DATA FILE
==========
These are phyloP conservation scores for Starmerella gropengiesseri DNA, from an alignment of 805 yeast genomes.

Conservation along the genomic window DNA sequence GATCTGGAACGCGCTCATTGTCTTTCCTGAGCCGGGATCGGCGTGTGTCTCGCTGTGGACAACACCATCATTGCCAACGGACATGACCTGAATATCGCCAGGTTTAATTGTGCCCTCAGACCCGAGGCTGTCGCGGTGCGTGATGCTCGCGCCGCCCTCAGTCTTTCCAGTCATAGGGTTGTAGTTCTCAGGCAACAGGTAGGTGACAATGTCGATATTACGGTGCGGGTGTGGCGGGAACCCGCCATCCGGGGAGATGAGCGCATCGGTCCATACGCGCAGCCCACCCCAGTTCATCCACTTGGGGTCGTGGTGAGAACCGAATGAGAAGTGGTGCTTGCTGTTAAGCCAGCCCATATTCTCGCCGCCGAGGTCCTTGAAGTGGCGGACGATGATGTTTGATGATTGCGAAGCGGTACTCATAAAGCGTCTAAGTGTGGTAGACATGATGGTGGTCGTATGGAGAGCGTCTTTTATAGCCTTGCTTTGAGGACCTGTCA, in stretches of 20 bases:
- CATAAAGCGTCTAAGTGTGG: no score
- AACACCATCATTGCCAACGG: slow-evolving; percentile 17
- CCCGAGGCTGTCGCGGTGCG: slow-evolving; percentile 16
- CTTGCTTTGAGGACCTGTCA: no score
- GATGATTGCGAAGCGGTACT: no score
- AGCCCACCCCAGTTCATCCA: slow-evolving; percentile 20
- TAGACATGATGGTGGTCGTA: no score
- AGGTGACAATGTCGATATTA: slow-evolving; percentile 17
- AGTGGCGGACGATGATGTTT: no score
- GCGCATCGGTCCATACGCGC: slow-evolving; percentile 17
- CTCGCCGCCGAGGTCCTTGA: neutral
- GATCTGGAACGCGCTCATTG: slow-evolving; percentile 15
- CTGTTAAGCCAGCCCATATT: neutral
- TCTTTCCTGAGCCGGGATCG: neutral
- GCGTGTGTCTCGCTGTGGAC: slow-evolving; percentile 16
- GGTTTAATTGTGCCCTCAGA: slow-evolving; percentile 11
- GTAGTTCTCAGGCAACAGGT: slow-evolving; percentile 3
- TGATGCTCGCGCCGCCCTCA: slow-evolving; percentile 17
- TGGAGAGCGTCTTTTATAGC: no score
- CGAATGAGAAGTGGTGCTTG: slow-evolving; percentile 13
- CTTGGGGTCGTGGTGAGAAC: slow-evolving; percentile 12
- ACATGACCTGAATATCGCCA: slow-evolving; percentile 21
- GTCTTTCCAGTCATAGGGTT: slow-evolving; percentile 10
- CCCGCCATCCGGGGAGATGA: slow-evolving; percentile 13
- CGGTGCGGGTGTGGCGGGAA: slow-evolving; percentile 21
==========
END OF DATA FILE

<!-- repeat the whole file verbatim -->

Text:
These are phyloP conservation scores for Starmerella gropengiesseri DNA, from an alignment of 805 yeast genomes.

Conservation along the genomic window DNA sequence GATCTGGAACGCGCTCATTGTCTTTCCTGAGCCGGGATCGGCGTGTGTCTCGCTGTGGACAACACCATCATTGCCAACGGACATGACCTGAATATCGCCAGGTTTAATTGTGCCCTCAGACCCGAGGCTGTCGCGGTGCGTGATGCTCGCGCCGCCCTCAGTCTTTCCAGTCATAGGGTTGTAGTTCTCAGGCAACAGGTAGGTGACAATGTCGATATTACGGTGCGGGTGTGGCGGGAACCCGCCATCCGGGGAGATGAGCGCATCGGTCCATACGCGCAGCCCACCCCAGTTCATCCACTTGGGGTCGTGGTGAGAACCGAATGAGAAGTGGTGCTTGCTGTTAAGCCAGCCCATATTCTCGCCGCCGAGGTCCTTGAAGTGGCGGACGATGATGTTTGATGATTGCGAAGCGGTACTCATAAAGCGTCTAAGTGTGGTAGACATGATGGTGGTCGTATGGAGAGCGTCTTTTATAGCCTTGCTTTGAGGACCTGTCA, in stretches of 20 bases:
- CATAAAGCGTCTAAGTGTGG: no score
- AACACCATCATTGCCAACGG: slow-evolving; percentile 17
- CCCGAGGCTGTCGCGGTGCG: slow-evolving; percentile 16
- CTTGCTTTGAGGACCTGTCA: no score
- GATGATTGCGAAGCGGTACT: no score
- AGCCCACCCCAGTTCATCCA: slow-evolving; percentile 20
- TAGACATGATGGTGGTCGTA: no score
- AGGTGACAATGTCGATATTA: slow-evolving; percentile 17
- AGTGGCGGACGATGATGTTT: no score
- GCGCATCGGTCCATACGCGC: slow-evolving; percentile 17
- CTCGCCGCCGAGGTCCTTGA: neutral
- GATCTGGAACGCGCTCATTG: slow-evolving; percentile 15
- CTGTTAAGCCAGCCCATATT: neutral
- TCTTTCCTGAGCCGGGATCG: neutral
- GCGTGTGTCTCGCTGTGGAC: slow-evolving; percentile 16
- GGTTTAATTGTGCCCTCAGA: slow-evolving; percentile 11
- GTAGTTCTCAGGCAACAGGT: slow-evolving; percentile 3
- TGATGCTCGCGCCGCCCTCA: slow-evolving; percentile 17
- TGGAGAGCGTCTTTTATAGC: no score
- CGAATGAGAAGTGGTGCTTG: slow-evolving; percentile 13
- CTTGGGGTCGTGGTGAGAAC: slow-evolving; percentile 12
- ACATGACCTGAATATCGCCA: slow-evolving; percentile 21
- GTCTTTCCAGTCATAGGGTT: slow-evolving; percentile 10
- CCCGCCATCCGGGGAGATGA: slow-evolving; percentile 13
- CGGTGCGGGTGTGGCGGGAA: slow-evolving; percentile 21